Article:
"Gem of the Ocean" Shines in Boston

October 3
9:38 AM 2004

"Gem of the Ocean"

Written by August Wilson

Directed by Kenny Leon

Scenery designed by David Gallo

Costumes designed by Constanza Romero

Lighting designed by Donald Holder

Sound designed by Dan Moses Schreier

Music composed and arranged by Kathryn Bostic

Fight direction by J. Allen Suddeth

Cast in order of appearance:

Eli, Eugene Lee

Citizen Barlow, John Earl Jelks

Aunt Ester, Phylicia Rashad

Black Mary, LisaGay Hamilton

Solly Two Kings, Anthony Chisholm

Caesar, Ruben Santiago-Hudson

Performances: Now through October 30

Box Office: 617-266-0800 or www.huntingtontheatre.org

From its whimsical opening scene – which is perhaps the best this reviewer has experienced in more than 25 years of theatergoing – to its uplifting conclusion three hours later, Gem of the Ocean captivates its audience and never lets go. Long after the already set-for-Broadway production is over, August Wilson's elegantly written and eloquently performed play about the unbreakable bond between human freedom and spiritual truth still haunts and tantalizes.

Gem of the Ocean, which is currently in previews at the prestigious Huntington Theatre in Boston, is Wilson's ninth in what will be a 10-play cycle that chronicles, decade by decade, the African American experience through the 20th century. His epic series – which includes Joe Turner's Come and Gone, Ma Rainey's Black Bottom, The Piano Lesson, Seven Guitars, Fences, Two Trains Running, Jitney and King Hedley II – is much more than a history lesson, however. Each play is a transformational journey of real people trying to make sense of – and make something good out of – their individual and collective lives.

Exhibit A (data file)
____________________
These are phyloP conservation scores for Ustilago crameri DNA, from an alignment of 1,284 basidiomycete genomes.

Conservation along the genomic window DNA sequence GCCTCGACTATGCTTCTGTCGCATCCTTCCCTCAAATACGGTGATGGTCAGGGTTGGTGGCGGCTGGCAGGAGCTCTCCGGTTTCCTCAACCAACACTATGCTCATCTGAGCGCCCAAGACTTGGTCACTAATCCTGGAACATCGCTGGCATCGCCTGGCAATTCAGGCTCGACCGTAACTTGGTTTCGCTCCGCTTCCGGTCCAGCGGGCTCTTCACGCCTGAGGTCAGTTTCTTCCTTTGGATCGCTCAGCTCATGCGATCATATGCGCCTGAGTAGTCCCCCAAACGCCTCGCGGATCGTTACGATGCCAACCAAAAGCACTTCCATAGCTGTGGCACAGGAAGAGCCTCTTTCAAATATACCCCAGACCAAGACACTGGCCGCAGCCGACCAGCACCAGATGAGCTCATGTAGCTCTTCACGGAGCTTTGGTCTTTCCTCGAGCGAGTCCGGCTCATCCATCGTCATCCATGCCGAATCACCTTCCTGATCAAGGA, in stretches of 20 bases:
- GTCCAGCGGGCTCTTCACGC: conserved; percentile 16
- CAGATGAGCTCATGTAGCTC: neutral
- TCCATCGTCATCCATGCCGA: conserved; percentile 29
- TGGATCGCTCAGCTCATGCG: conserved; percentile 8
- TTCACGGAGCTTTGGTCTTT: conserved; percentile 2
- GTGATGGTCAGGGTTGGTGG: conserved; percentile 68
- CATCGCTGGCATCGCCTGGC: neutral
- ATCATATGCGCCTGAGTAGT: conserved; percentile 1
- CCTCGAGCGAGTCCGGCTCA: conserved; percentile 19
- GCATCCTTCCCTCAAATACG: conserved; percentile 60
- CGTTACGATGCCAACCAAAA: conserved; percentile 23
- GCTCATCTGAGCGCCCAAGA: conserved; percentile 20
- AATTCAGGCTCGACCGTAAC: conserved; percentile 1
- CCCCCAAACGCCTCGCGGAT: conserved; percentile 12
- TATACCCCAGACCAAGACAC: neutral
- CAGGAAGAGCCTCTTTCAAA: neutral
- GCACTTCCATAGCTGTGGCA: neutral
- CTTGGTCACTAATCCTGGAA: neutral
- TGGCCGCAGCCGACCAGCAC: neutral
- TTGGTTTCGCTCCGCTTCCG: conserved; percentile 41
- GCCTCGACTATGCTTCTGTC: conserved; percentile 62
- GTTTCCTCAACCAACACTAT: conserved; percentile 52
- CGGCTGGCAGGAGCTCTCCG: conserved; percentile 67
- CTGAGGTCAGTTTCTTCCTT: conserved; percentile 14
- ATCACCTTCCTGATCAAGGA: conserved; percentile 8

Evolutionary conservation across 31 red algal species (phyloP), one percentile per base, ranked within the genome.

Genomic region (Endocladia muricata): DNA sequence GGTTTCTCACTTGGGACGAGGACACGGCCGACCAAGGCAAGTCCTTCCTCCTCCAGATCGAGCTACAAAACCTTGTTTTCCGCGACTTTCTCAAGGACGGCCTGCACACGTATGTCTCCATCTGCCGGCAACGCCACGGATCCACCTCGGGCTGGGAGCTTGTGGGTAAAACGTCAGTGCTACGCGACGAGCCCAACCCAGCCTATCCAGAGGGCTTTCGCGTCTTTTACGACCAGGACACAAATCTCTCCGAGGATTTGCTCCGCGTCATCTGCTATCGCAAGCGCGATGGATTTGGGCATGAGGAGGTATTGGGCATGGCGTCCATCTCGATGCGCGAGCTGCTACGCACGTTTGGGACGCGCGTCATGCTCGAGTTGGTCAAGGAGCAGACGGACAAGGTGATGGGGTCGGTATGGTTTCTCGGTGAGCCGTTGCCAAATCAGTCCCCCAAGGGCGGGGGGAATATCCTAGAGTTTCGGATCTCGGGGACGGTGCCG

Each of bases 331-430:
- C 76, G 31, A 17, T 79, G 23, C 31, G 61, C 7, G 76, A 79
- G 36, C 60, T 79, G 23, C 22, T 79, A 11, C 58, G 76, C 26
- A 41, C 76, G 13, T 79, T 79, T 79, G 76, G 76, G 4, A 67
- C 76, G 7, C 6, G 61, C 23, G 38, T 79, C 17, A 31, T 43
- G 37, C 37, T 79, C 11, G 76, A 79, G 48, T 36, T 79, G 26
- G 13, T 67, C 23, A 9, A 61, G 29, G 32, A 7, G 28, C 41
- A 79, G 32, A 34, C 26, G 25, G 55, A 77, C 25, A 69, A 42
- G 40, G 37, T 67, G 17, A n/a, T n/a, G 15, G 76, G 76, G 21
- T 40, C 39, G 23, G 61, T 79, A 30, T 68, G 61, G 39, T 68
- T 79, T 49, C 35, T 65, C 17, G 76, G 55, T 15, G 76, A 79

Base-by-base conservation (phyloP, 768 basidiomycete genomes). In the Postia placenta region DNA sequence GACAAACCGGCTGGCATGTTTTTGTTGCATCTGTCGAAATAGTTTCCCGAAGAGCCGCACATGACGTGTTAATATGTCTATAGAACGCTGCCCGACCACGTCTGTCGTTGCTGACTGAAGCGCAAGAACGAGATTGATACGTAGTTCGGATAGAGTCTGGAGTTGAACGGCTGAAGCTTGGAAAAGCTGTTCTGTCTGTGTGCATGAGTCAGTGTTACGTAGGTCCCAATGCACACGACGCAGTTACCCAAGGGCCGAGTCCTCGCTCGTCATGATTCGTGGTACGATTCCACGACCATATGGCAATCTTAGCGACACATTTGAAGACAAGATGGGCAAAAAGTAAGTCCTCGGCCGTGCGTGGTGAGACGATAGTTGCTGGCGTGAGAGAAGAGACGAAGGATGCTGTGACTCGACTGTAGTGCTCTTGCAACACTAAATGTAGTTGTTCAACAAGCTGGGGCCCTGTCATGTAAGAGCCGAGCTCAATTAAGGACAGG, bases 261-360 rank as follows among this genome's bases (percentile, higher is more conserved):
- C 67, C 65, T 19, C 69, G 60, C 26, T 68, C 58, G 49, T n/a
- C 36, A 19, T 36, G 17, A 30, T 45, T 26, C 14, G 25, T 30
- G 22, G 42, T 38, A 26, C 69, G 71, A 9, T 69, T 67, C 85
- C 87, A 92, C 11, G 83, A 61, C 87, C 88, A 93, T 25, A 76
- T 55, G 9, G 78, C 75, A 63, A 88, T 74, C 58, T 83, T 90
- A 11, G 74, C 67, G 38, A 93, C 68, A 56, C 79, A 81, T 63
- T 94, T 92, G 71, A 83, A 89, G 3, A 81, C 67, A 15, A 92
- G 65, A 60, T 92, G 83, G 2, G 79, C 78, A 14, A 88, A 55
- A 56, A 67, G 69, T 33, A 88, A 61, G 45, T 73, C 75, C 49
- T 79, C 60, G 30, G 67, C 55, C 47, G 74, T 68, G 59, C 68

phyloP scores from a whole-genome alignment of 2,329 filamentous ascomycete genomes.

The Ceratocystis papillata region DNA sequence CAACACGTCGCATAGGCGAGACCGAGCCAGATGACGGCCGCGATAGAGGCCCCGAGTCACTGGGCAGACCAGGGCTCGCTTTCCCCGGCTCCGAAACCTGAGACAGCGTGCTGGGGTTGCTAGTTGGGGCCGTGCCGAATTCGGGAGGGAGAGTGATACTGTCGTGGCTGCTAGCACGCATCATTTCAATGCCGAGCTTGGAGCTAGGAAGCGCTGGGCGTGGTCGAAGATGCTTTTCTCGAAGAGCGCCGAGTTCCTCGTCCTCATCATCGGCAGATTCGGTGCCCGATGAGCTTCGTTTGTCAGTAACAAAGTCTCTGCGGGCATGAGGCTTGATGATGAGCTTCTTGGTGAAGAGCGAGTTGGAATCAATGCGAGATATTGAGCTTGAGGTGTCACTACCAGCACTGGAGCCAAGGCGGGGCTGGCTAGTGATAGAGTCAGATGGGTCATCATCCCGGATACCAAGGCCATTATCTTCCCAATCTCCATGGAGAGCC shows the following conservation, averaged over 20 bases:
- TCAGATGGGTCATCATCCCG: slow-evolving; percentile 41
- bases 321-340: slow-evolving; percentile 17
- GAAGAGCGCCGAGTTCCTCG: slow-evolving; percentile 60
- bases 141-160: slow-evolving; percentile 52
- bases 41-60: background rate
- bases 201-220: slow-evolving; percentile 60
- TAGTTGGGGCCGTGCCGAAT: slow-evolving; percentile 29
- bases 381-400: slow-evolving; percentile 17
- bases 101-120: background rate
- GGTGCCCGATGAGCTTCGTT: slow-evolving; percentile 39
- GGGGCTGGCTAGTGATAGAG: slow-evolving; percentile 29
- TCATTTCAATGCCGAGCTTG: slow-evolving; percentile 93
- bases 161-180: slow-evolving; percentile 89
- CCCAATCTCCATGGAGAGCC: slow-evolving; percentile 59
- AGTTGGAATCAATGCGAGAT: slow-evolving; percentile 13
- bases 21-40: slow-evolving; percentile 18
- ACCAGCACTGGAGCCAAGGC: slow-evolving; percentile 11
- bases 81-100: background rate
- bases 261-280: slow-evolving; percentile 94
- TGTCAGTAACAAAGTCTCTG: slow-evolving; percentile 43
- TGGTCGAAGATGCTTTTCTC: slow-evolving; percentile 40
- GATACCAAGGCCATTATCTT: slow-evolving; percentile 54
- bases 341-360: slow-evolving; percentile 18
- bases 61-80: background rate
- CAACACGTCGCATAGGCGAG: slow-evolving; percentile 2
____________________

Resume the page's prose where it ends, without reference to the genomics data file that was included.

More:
As such, Gem of the Ocean may very well be the glittering jewel in Wilson's already impressive crown. With its soaring poetry and lyrical dialog, Gem brings the tale of a young black man's personal emancipation and spiritual redemption to vivid life.

Set in the historic Hill District of Pittsburgh in 1904, Gem gives its central characters periodic sanctuary from the economic and social turmoil that swirls around them within the sturdy walls of 1839 Wylie Avenue, a "peaceful house" that harbored escaped slaves traveling north via the Underground Railway before and during the Civil War. Here the young Citizen Barlow seeks the help of the home's enigmatic and legendary owner Aunt Ester, a 285-year-old healer who reportedly can "wash his soul." Barlow, it seems, feels responsible for another man's death and wants to cleanse himself of his burden of guilt. The quick fix he seeks, however, leads Barlow on an unexpected metaphysical adventure, beyond the third dimension, across the Atlantic Ocean to the magical City of Bones.